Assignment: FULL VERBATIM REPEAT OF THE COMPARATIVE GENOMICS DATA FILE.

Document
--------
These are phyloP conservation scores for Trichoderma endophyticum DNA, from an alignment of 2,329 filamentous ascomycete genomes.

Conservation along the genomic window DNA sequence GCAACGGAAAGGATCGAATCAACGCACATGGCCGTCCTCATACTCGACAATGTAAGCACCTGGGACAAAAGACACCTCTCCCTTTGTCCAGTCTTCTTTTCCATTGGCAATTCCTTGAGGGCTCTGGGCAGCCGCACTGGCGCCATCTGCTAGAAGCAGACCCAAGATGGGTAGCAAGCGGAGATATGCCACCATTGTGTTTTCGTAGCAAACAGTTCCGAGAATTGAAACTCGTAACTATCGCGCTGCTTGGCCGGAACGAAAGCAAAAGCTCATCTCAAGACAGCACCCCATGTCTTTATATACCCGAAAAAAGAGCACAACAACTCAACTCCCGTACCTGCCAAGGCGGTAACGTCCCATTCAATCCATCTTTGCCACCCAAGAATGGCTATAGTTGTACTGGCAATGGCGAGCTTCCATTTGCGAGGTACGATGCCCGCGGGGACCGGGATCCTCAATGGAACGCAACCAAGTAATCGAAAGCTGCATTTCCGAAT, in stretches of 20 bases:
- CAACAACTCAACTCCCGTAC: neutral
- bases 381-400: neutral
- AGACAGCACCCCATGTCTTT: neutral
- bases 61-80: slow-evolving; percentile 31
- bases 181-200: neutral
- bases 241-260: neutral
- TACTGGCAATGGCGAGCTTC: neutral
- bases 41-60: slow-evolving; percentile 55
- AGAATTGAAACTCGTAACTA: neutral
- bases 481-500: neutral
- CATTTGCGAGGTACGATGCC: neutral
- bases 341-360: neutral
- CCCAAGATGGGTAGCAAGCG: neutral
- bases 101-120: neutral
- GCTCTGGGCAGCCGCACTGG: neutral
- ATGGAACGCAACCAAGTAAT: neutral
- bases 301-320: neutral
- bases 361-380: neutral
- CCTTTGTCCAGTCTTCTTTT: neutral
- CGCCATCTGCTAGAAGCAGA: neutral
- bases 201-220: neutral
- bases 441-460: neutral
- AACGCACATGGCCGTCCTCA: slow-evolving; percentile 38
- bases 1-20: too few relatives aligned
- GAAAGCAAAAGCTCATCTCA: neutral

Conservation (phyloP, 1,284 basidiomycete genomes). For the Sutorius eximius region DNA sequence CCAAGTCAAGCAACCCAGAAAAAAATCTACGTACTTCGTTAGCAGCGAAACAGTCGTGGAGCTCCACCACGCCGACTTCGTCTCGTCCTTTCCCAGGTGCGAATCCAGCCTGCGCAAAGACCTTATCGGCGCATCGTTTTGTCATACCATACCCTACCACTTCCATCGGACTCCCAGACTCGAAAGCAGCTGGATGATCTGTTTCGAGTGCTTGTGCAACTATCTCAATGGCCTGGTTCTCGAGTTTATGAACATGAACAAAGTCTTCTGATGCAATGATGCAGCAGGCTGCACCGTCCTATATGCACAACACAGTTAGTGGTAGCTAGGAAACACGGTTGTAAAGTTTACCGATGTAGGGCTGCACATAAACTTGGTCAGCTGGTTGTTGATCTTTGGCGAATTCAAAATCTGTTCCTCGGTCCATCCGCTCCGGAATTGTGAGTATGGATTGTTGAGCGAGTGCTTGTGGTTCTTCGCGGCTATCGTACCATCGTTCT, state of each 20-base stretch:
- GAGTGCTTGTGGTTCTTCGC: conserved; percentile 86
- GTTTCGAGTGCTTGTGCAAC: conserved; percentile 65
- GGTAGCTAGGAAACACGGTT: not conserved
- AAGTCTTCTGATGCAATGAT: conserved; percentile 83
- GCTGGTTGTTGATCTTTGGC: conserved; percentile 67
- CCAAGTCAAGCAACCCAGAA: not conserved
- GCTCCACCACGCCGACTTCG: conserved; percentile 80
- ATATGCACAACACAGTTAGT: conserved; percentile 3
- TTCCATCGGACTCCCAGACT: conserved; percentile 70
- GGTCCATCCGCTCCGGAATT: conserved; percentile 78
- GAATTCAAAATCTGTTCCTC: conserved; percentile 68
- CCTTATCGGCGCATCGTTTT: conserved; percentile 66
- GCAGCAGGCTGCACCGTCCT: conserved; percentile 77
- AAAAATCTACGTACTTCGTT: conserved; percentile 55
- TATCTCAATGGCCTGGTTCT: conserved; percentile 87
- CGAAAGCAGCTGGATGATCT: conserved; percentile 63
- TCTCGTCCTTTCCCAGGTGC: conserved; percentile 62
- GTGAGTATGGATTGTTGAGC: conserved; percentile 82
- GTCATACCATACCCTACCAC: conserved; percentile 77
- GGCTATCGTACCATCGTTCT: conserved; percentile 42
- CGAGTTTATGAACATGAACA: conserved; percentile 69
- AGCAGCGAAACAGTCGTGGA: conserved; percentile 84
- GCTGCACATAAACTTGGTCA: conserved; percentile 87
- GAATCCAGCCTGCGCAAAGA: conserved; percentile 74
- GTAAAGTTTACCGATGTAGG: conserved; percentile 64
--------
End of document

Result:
These are phyloP conservation scores for Trichoderma endophyticum DNA, from an alignment of 2,329 filamentous ascomycete genomes.

Conservation along the genomic window DNA sequence GCAACGGAAAGGATCGAATCAACGCACATGGCCGTCCTCATACTCGACAATGTAAGCACCTGGGACAAAAGACACCTCTCCCTTTGTCCAGTCTTCTTTTCCATTGGCAATTCCTTGAGGGCTCTGGGCAGCCGCACTGGCGCCATCTGCTAGAAGCAGACCCAAGATGGGTAGCAAGCGGAGATATGCCACCATTGTGTTTTCGTAGCAAACAGTTCCGAGAATTGAAACTCGTAACTATCGCGCTGCTTGGCCGGAACGAAAGCAAAAGCTCATCTCAAGACAGCACCCCATGTCTTTATATACCCGAAAAAAGAGCACAACAACTCAACTCCCGTACCTGCCAAGGCGGTAACGTCCCATTCAATCCATCTTTGCCACCCAAGAATGGCTATAGTTGTACTGGCAATGGCGAGCTTCCATTTGCGAGGTACGATGCCCGCGGGGACCGGGATCCTCAATGGAACGCAACCAAGTAATCGAAAGCTGCATTTCCGAAT, in stretches of 20 bases:
- CAACAACTCAACTCCCGTAC: neutral
- bases 381-400: neutral
- AGACAGCACCCCATGTCTTT: neutral
- bases 61-80: slow-evolving; percentile 31
- bases 181-200: neutral
- bases 241-260: neutral
- TACTGGCAATGGCGAGCTTC: neutral
- bases 41-60: slow-evolving; percentile 55
- AGAATTGAAACTCGTAACTA: neutral
- bases 481-500: neutral
- CATTTGCGAGGTACGATGCC: neutral
- bases 341-360: neutral
- CCCAAGATGGGTAGCAAGCG: neutral
- bases 101-120: neutral
- GCTCTGGGCAGCCGCACTGG: neutral
- ATGGAACGCAACCAAGTAAT: neutral
- bases 301-320: neutral
- bases 361-380: neutral
- CCTTTGTCCAGTCTTCTTTT: neutral
- CGCCATCTGCTAGAAGCAGA: neutral
- bases 201-220: neutral
- bases 441-460: neutral
- AACGCACATGGCCGTCCTCA: slow-evolving; percentile 38
- bases 1-20: too few relatives aligned
- GAAAGCAAAAGCTCATCTCA: neutral

Conservation (phyloP, 1,284 basidiomycete genomes). For the Sutorius eximius region DNA sequence CCAAGTCAAGCAACCCAGAAAAAAATCTACGTACTTCGTTAGCAGCGAAACAGTCGTGGAGCTCCACCACGCCGACTTCGTCTCGTCCTTTCCCAGGTGCGAATCCAGCCTGCGCAAAGACCTTATCGGCGCATCGTTTTGTCATACCATACCCTACCACTTCCATCGGACTCCCAGACTCGAAAGCAGCTGGATGATCTGTTTCGAGTGCTTGTGCAACTATCTCAATGGCCTGGTTCTCGAGTTTATGAACATGAACAAAGTCTTCTGATGCAATGATGCAGCAGGCTGCACCGTCCTATATGCACAACACAGTTAGTGGTAGCTAGGAAACACGGTTGTAAAGTTTACCGATGTAGGGCTGCACATAAACTTGGTCAGCTGGTTGTTGATCTTTGGCGAATTCAAAATCTGTTCCTCGGTCCATCCGCTCCGGAATTGTGAGTATGGATTGTTGAGCGAGTGCTTGTGGTTCTTCGCGGCTATCGTACCATCGTTCT, state of each 20-base stretch:
- GAGTGCTTGTGGTTCTTCGC: conserved; percentile 86
- GTTTCGAGTGCTTGTGCAAC: conserved; percentile 65
- GGTAGCTAGGAAACACGGTT: not conserved
- AAGTCTTCTGATGCAATGAT: conserved; percentile 83
- GCTGGTTGTTGATCTTTGGC: conserved; percentile 67
- CCAAGTCAAGCAACCCAGAA: not conserved
- GCTCCACCACGCCGACTTCG: conserved; percentile 80
- ATATGCACAACACAGTTAGT: conserved; percentile 3
- TTCCATCGGACTCCCAGACT: conserved; percentile 70
- GGTCCATCCGCTCCGGAATT: conserved; percentile 78
- GAATTCAAAATCTGTTCCTC: conserved; percentile 68
- CCTTATCGGCGCATCGTTTT: conserved; percentile 66
- GCAGCAGGCTGCACCGTCCT: conserved; percentile 77
- AAAAATCTACGTACTTCGTT: conserved; percentile 55
- TATCTCAATGGCCTGGTTCT: conserved; percentile 87
- CGAAAGCAGCTGGATGATCT: conserved; percentile 63
- TCTCGTCCTTTCCCAGGTGC: conserved; percentile 62
- GTGAGTATGGATTGTTGAGC: conserved; percentile 82
- GTCATACCATACCCTACCAC: conserved; percentile 77
- GGCTATCGTACCATCGTTCT: conserved; percentile 42
- CGAGTTTATGAACATGAACA: conserved; percentile 69
- AGCAGCGAAACAGTCGTGGA: conserved; percentile 84
- GCTGCACATAAACTTGGTCA: conserved; percentile 87
- GAATCCAGCCTGCGCAAAGA: conserved; percentile 74
- GTAAAGTTTACCGATGTAGG: conserved; percentile 64